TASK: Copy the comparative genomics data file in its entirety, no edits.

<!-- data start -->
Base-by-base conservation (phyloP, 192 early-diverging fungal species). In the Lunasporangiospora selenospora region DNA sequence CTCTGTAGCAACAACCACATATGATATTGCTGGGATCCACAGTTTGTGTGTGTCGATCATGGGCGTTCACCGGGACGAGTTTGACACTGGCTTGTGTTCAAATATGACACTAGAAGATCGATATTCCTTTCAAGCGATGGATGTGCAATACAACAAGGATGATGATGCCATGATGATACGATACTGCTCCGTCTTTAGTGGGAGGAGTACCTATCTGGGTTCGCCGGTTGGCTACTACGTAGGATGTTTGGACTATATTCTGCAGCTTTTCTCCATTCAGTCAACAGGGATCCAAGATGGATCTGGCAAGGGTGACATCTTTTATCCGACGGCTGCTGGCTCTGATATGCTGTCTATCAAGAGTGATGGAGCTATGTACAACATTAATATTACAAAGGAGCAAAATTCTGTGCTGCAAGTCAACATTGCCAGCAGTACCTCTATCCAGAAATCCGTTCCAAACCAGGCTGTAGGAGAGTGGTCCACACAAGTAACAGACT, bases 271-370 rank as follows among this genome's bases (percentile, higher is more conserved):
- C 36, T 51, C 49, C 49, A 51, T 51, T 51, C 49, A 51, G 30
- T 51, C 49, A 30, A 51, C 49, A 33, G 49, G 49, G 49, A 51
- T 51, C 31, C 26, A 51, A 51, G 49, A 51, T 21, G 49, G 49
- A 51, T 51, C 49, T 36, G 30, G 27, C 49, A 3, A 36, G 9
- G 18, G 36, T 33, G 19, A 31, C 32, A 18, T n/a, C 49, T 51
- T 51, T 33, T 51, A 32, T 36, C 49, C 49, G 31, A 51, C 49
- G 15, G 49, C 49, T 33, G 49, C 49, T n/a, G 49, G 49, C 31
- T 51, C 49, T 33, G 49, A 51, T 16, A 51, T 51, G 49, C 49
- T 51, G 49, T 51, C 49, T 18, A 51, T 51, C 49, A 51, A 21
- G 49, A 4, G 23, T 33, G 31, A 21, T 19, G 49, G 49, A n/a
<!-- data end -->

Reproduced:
Base-by-base conservation (phyloP, 192 early-diverging fungal species). In the Lunasporangiospora selenospora region DNA sequence CTCTGTAGCAACAACCACATATGATATTGCTGGGATCCACAGTTTGTGTGTGTCGATCATGGGCGTTCACCGGGACGAGTTTGACACTGGCTTGTGTTCAAATATGACACTAGAAGATCGATATTCCTTTCAAGCGATGGATGTGCAATACAACAAGGATGATGATGCCATGATGATACGATACTGCTCCGTCTTTAGTGGGAGGAGTACCTATCTGGGTTCGCCGGTTGGCTACTACGTAGGATGTTTGGACTATATTCTGCAGCTTTTCTCCATTCAGTCAACAGGGATCCAAGATGGATCTGGCAAGGGTGACATCTTTTATCCGACGGCTGCTGGCTCTGATATGCTGTCTATCAAGAGTGATGGAGCTATGTACAACATTAATATTACAAAGGAGCAAAATTCTGTGCTGCAAGTCAACATTGCCAGCAGTACCTCTATCCAGAAATCCGTTCCAAACCAGGCTGTAGGAGAGTGGTCCACACAAGTAACAGACT, bases 271-370 rank as follows among this genome's bases (percentile, higher is more conserved):
- C 36, T 51, C 49, C 49, A 51, T 51, T 51, C 49, A 51, G 30
- T 51, C 49, A 30, A 51, C 49, A 33, G 49, G 49, G 49, A 51
- T 51, C 31, C 26, A 51, A 51, G 49, A 51, T 21, G 49, G 49
- A 51, T 51, C 49, T 36, G 30, G 27, C 49, A 3, A 36, G 9
- G 18, G 36, T 33, G 19, A 31, C 32, A 18, T n/a, C 49, T 51
- T 51, T 33, T 51, A 32, T 36, C 49, C 49, G 31, A 51, C 49
- G 15, G 49, C 49, T 33, G 49, C 49, T n/a, G 49, G 49, C 31
- T 51, C 49, T 33, G 49, A 51, T 16, A 51, T 51, G 49, C 49
- T 51, G 49, T 51, C 49, T 18, A 51, T 51, C 49, A 51, A 21
- G 49, A 4, G 23, T 33, G 31, A 21, T 19, G 49, G 49, A n/a